1. Mark Galli continues his hot streak over at Christianity Today with a thoughtful editorial entitled “Insignificant is Beautiful,” in which he rightly explores why young people are so intent on making “a difference” and what that might mean. He doesn’t trash do-gooders per se as much as discuss how the yearning for significance often contains an unconfessed element of narcissism. The takeaway line being:

“…the human soul [is] subject to self-deception, and this colors even our highest aspirations. Even the best of intentions mask the mysterious darkness within, which is why we need to be healed also of our best intentions.”

2. Another moment of abreactive and repentant gold from Kanye West, this time talking with Matt Lauer about George W. Bush’s recent comment that Kanye’s infamous post-Katrina “George Bush doesn’t care about black people” was the low point of his presidency. Watch the interview below, check out Kanye’s twitter tantrum, read Jeff Hual’s post Kanye West Meets The Left Hand Of God, listen to Gil Kracke’s fantastic Kayne-related talk “The Law of Inertia and Human Psychology” from last year’s Pensacola Mini-Conference, and then… register for the next week’s Pensacola mini-conference!

3. Two top-notch new resources: 1. Mbird’s Jacob & Melina Smith and Dusty Brown terrific new course The Fundamentals is now available as a podcast on iTunes (listen here) and 2. The excellent new Rooted Blog, tagline: “encouraging grace-driven student ministry”. Add it to your blogroll post-haste – a more Mockingbird-friendly approach to youth ministry one could not find (esp not one edited by Mbird contributor Cameron Cole). Start with the recordings of theologian Ashley Null’s superb talks at their August conference, and go from there.

4. Some solid insights from author Zadie Smith in her article “Generation Why?” in the New York Review of Books touching on, among other things, the recent film The Social Network (ht KW):

“At the time, though, I felt distant from [Facebook founder Mark] Zuckerberg and all the kids at Harvard. I still feel distant from them now, ever more so, as I increasingly opt out (by choice, by default) of the things they have embraced. We have different ideas about things. Specifically we have different ideas about what a person is, or should be. I often worry that my idea of personhood is nostalgic, irrational, inaccurate. Perhaps Generation Facebook have built their virtual mansions in good faith, in order to house the People 2.0 they genuinely are, and if I feel uncomfortable within them it is because I am stuck at Person 1.0. Then again, the more time I spend with the tail end of Generation Facebook (in the shape of my students) the more convinced I become that some of the software currently shaping their generation is unworthy of them. They are more interesting than it is. They deserve better.”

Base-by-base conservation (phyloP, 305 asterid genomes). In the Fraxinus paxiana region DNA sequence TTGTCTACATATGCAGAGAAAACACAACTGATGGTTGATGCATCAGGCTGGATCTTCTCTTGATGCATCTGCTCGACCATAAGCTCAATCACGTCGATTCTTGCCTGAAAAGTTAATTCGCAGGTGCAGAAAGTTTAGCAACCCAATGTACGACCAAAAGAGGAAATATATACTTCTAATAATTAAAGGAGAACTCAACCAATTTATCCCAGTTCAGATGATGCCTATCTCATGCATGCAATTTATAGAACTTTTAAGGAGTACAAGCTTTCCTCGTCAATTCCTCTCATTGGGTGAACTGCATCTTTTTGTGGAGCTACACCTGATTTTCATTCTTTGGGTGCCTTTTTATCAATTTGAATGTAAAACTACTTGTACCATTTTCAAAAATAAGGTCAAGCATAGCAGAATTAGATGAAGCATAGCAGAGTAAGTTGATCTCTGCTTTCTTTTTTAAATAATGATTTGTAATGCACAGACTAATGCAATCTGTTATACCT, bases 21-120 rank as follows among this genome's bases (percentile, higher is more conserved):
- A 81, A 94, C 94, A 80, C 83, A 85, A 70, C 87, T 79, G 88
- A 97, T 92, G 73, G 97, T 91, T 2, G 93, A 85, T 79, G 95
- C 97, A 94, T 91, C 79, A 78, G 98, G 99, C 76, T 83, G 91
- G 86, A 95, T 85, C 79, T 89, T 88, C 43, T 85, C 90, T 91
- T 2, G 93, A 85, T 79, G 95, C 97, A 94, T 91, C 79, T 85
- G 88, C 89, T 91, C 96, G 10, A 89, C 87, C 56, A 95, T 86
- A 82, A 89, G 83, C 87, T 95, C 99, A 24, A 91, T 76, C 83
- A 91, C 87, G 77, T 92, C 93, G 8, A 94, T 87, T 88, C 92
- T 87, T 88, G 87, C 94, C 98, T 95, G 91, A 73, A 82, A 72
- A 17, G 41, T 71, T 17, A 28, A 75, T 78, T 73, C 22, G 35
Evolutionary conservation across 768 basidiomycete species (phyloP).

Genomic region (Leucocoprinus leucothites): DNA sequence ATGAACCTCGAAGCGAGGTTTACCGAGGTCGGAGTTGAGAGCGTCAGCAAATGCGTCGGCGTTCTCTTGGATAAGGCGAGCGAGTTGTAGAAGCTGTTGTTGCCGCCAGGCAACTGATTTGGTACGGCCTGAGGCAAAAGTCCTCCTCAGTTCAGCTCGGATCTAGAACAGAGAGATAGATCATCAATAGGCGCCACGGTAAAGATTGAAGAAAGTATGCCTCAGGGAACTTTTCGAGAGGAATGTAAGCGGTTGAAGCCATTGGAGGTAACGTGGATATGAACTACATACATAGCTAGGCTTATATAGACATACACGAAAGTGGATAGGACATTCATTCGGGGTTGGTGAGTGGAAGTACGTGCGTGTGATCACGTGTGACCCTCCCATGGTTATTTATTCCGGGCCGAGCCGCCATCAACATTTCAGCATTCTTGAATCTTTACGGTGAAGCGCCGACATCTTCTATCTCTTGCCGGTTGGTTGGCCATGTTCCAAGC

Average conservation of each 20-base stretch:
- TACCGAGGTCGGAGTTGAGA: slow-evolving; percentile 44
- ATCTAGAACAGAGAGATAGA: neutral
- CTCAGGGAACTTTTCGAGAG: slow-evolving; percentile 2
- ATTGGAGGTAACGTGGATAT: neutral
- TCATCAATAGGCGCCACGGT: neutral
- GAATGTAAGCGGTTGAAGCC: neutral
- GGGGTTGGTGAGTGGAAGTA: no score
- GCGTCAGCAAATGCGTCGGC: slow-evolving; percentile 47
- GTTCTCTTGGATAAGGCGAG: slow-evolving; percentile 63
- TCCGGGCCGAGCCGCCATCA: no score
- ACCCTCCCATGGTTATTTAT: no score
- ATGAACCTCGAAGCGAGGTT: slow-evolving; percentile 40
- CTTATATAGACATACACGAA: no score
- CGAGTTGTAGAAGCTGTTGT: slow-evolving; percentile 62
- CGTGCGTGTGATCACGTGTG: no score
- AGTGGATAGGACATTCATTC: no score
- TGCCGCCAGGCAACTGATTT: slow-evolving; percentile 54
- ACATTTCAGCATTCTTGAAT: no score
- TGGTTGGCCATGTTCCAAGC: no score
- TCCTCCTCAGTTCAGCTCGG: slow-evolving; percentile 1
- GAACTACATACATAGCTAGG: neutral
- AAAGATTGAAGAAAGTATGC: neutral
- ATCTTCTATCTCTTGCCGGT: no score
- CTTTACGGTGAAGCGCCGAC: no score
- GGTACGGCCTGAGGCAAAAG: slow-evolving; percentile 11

Speaking of Facebook, check out this chart of peak break-up times! Lowest day throughout the whole year is Christmas day. Just saying…

5. Interesting article in last month’s Atlantic Monthly about the long-running campaign to adapt Donald Miller’s book Blue Like Jazz into a film, detailing the resistance he’s encountered from both the Hollywood system and the Evangelical subculture. The article contains some sad-but-true observations about the state of religion in film these days, but it was Miller’s comments about the Christian incapacity for self-deprecation struck a particularly sympathetic chord (ht SZ):

“In Jewish culture, Jewish people can criticize themselves and it’s endearing,” he says. “They do it all the time—Woody Allen’s a great example. In Catholic culture, it’s sort of the same thing—you can make a major motion picture and have some priest be a bad guy. And for some reason, those communities don’t rise up and get angry.” But that’s not the case in the evangelical community, according to Miller: “There’s an incredible sensitivity to self-criticism… It’s a community that’s unable to be balanced and have an objective view of itself, which is extremely unhealthy.”

“I hope that years from now—a few years from now, even—Christians can be self-deprecating,” he says. “That would be the biggest thing: that major Christian figures could make fun of themselves, and even make fun of their culture. That would mean we’d accomplished something.”

6. In movie news, Wes Anderson has announced some of the cast for his very promising-sounding new project, Moon Rise Kingdom, and Christopher Nolan let it slip that Batman 3 will be titled The Dark Knight Rises and will feature a female villain. Catwoman, anyone?

7. Finally, a little atheist humor from Steve Martin (ht RF):